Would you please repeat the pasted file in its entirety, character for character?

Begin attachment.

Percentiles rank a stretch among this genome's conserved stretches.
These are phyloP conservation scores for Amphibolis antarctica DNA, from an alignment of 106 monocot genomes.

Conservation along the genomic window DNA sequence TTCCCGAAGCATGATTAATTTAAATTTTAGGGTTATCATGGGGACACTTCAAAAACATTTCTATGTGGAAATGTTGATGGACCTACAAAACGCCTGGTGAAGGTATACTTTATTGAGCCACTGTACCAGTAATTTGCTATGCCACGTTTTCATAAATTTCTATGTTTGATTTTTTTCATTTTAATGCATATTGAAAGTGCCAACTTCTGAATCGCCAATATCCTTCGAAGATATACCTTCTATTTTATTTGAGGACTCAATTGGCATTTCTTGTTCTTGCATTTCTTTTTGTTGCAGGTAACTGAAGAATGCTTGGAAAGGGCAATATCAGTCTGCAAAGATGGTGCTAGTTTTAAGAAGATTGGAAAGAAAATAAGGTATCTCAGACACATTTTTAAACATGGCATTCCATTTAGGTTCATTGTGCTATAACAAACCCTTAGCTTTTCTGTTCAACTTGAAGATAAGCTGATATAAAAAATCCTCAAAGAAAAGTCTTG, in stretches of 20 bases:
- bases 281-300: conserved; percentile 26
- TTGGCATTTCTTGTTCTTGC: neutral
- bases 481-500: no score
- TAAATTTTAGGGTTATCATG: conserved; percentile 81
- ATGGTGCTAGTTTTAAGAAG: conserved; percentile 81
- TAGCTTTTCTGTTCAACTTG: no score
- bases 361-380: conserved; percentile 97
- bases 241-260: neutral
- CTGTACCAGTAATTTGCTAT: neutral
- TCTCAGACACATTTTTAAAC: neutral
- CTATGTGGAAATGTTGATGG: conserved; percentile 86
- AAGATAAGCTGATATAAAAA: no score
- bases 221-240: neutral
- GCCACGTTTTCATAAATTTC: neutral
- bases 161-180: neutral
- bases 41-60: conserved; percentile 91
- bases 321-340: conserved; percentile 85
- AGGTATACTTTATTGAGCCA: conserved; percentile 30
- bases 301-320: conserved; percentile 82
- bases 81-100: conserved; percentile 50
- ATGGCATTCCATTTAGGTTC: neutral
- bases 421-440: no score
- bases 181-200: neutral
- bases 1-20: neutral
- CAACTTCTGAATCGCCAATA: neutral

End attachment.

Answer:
Percentiles rank a stretch among this genome's conserved stretches.
These are phyloP conservation scores for Amphibolis antarctica DNA, from an alignment of 106 monocot genomes.

Conservation along the genomic window DNA sequence TTCCCGAAGCATGATTAATTTAAATTTTAGGGTTATCATGGGGACACTTCAAAAACATTTCTATGTGGAAATGTTGATGGACCTACAAAACGCCTGGTGAAGGTATACTTTATTGAGCCACTGTACCAGTAATTTGCTATGCCACGTTTTCATAAATTTCTATGTTTGATTTTTTTCATTTTAATGCATATTGAAAGTGCCAACTTCTGAATCGCCAATATCCTTCGAAGATATACCTTCTATTTTATTTGAGGACTCAATTGGCATTTCTTGTTCTTGCATTTCTTTTTGTTGCAGGTAACTGAAGAATGCTTGGAAAGGGCAATATCAGTCTGCAAAGATGGTGCTAGTTTTAAGAAGATTGGAAAGAAAATAAGGTATCTCAGACACATTTTTAAACATGGCATTCCATTTAGGTTCATTGTGCTATAACAAACCCTTAGCTTTTCTGTTCAACTTGAAGATAAGCTGATATAAAAAATCCTCAAAGAAAAGTCTTG, in stretches of 20 bases:
- bases 281-300: conserved; percentile 26
- TTGGCATTTCTTGTTCTTGC: neutral
- bases 481-500: no score
- TAAATTTTAGGGTTATCATG: conserved; percentile 81
- ATGGTGCTAGTTTTAAGAAG: conserved; percentile 81
- TAGCTTTTCTGTTCAACTTG: no score
- bases 361-380: conserved; percentile 97
- bases 241-260: neutral
- CTGTACCAGTAATTTGCTAT: neutral
- TCTCAGACACATTTTTAAAC: neutral
- CTATGTGGAAATGTTGATGG: conserved; percentile 86
- AAGATAAGCTGATATAAAAA: no score
- bases 221-240: neutral
- GCCACGTTTTCATAAATTTC: neutral
- bases 161-180: neutral
- bases 41-60: conserved; percentile 91
- bases 321-340: conserved; percentile 85
- AGGTATACTTTATTGAGCCA: conserved; percentile 30
- bases 301-320: conserved; percentile 82
- bases 81-100: conserved; percentile 50
- ATGGCATTCCATTTAGGTTC: neutral
- bases 421-440: no score
- bases 181-200: neutral
- bases 1-20: neutral
- CAACTTCTGAATCGCCAATA: neutral